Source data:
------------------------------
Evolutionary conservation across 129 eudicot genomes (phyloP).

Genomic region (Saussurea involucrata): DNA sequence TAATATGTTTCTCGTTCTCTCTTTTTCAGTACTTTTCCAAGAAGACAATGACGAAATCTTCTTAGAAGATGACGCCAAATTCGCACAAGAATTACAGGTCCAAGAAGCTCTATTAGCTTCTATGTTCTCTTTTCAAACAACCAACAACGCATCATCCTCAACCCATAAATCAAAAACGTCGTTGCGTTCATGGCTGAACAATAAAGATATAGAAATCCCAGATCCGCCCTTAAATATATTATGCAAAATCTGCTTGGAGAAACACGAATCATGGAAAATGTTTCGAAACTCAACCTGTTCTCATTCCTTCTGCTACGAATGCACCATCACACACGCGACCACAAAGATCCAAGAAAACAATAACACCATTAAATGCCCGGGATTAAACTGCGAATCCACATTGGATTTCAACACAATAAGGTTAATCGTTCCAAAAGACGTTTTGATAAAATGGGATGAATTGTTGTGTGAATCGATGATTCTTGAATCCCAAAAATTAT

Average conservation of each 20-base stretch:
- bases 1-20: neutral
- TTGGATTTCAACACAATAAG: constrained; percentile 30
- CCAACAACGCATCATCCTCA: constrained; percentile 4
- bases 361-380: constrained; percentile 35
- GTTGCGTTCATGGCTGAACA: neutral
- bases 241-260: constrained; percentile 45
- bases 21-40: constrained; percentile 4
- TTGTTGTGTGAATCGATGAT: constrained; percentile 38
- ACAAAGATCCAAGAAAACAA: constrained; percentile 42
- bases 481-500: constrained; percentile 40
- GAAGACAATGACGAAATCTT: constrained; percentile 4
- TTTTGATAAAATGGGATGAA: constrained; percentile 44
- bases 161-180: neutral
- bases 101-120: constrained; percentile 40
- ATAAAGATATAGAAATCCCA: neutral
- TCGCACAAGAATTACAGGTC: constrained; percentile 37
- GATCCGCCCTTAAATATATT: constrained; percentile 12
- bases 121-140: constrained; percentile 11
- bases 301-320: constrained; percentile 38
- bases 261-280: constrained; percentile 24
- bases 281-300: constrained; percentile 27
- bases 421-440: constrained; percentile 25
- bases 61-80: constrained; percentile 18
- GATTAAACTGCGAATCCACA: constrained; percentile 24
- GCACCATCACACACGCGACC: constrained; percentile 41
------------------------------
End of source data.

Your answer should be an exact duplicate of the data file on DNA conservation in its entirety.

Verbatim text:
Evolutionary conservation across 129 eudicot genomes (phyloP).

Genomic region (Saussurea involucrata): DNA sequence TAATATGTTTCTCGTTCTCTCTTTTTCAGTACTTTTCCAAGAAGACAATGACGAAATCTTCTTAGAAGATGACGCCAAATTCGCACAAGAATTACAGGTCCAAGAAGCTCTATTAGCTTCTATGTTCTCTTTTCAAACAACCAACAACGCATCATCCTCAACCCATAAATCAAAAACGTCGTTGCGTTCATGGCTGAACAATAAAGATATAGAAATCCCAGATCCGCCCTTAAATATATTATGCAAAATCTGCTTGGAGAAACACGAATCATGGAAAATGTTTCGAAACTCAACCTGTTCTCATTCCTTCTGCTACGAATGCACCATCACACACGCGACCACAAAGATCCAAGAAAACAATAACACCATTAAATGCCCGGGATTAAACTGCGAATCCACATTGGATTTCAACACAATAAGGTTAATCGTTCCAAAAGACGTTTTGATAAAATGGGATGAATTGTTGTGTGAATCGATGATTCTTGAATCCCAAAAATTAT

Average conservation of each 20-base stretch:
- bases 1-20: neutral
- TTGGATTTCAACACAATAAG: constrained; percentile 30
- CCAACAACGCATCATCCTCA: constrained; percentile 4
- bases 361-380: constrained; percentile 35
- GTTGCGTTCATGGCTGAACA: neutral
- bases 241-260: constrained; percentile 45
- bases 21-40: constrained; percentile 4
- TTGTTGTGTGAATCGATGAT: constrained; percentile 38
- ACAAAGATCCAAGAAAACAA: constrained; percentile 42
- bases 481-500: constrained; percentile 40
- GAAGACAATGACGAAATCTT: constrained; percentile 4
- TTTTGATAAAATGGGATGAA: constrained; percentile 44
- bases 161-180: neutral
- bases 101-120: constrained; percentile 40
- ATAAAGATATAGAAATCCCA: neutral
- TCGCACAAGAATTACAGGTC: constrained; percentile 37
- GATCCGCCCTTAAATATATT: constrained; percentile 12
- bases 121-140: constrained; percentile 11
- bases 301-320: constrained; percentile 38
- bases 261-280: constrained; percentile 24
- bases 281-300: constrained; percentile 27
- bases 421-440: constrained; percentile 25
- bases 61-80: constrained; percentile 18
- GATTAAACTGCGAATCCACA: constrained; percentile 24
- GCACCATCACACACGCGACC: constrained; percentile 41